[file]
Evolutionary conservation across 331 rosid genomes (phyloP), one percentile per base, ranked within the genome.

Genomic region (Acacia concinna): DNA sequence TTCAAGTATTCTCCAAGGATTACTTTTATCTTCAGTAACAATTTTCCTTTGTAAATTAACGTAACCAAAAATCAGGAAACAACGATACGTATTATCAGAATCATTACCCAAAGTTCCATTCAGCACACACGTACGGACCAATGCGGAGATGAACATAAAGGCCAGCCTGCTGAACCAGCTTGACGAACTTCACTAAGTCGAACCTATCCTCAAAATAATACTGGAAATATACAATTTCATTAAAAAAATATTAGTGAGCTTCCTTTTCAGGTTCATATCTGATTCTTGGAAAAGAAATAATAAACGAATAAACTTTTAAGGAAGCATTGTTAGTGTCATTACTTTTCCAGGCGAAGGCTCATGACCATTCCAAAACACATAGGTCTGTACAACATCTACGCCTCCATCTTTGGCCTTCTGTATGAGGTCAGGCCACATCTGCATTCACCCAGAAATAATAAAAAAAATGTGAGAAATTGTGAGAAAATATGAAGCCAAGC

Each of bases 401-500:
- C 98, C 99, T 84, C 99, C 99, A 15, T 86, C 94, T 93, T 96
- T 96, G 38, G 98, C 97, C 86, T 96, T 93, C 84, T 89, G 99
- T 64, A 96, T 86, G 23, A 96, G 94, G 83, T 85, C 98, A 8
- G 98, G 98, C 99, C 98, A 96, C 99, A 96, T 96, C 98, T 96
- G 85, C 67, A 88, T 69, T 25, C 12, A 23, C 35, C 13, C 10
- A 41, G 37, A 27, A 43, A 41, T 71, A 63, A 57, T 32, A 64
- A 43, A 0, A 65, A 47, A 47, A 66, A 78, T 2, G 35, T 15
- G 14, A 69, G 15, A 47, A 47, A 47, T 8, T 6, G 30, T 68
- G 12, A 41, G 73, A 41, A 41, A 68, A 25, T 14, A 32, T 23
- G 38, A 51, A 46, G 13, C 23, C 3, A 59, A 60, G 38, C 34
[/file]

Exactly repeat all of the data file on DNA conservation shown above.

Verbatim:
Evolutionary conservation across 331 rosid genomes (phyloP), one percentile per base, ranked within the genome.

Genomic region (Acacia concinna): DNA sequence TTCAAGTATTCTCCAAGGATTACTTTTATCTTCAGTAACAATTTTCCTTTGTAAATTAACGTAACCAAAAATCAGGAAACAACGATACGTATTATCAGAATCATTACCCAAAGTTCCATTCAGCACACACGTACGGACCAATGCGGAGATGAACATAAAGGCCAGCCTGCTGAACCAGCTTGACGAACTTCACTAAGTCGAACCTATCCTCAAAATAATACTGGAAATATACAATTTCATTAAAAAAATATTAGTGAGCTTCCTTTTCAGGTTCATATCTGATTCTTGGAAAAGAAATAATAAACGAATAAACTTTTAAGGAAGCATTGTTAGTGTCATTACTTTTCCAGGCGAAGGCTCATGACCATTCCAAAACACATAGGTCTGTACAACATCTACGCCTCCATCTTTGGCCTTCTGTATGAGGTCAGGCCACATCTGCATTCACCCAGAAATAATAAAAAAAATGTGAGAAATTGTGAGAAAATATGAAGCCAAGC

Each of bases 401-500:
- C 98, C 99, T 84, C 99, C 99, A 15, T 86, C 94, T 93, T 96
- T 96, G 38, G 98, C 97, C 86, T 96, T 93, C 84, T 89, G 99
- T 64, A 96, T 86, G 23, A 96, G 94, G 83, T 85, C 98, A 8
- G 98, G 98, C 99, C 98, A 96, C 99, A 96, T 96, C 98, T 96
- G 85, C 67, A 88, T 69, T 25, C 12, A 23, C 35, C 13, C 10
- A 41, G 37, A 27, A 43, A 41, T 71, A 63, A 57, T 32, A 64
- A 43, A 0, A 65, A 47, A 47, A 66, A 78, T 2, G 35, T 15
- G 14, A 69, G 15, A 47, A 47, A 47, T 8, T 6, G 30, T 68
- G 12, A 41, G 73, A 41, A 41, A 68, A 25, T 14, A 32, T 23
- G 38, A 51, A 46, G 13, C 23, C 3, A 59, A 60, G 38, C 34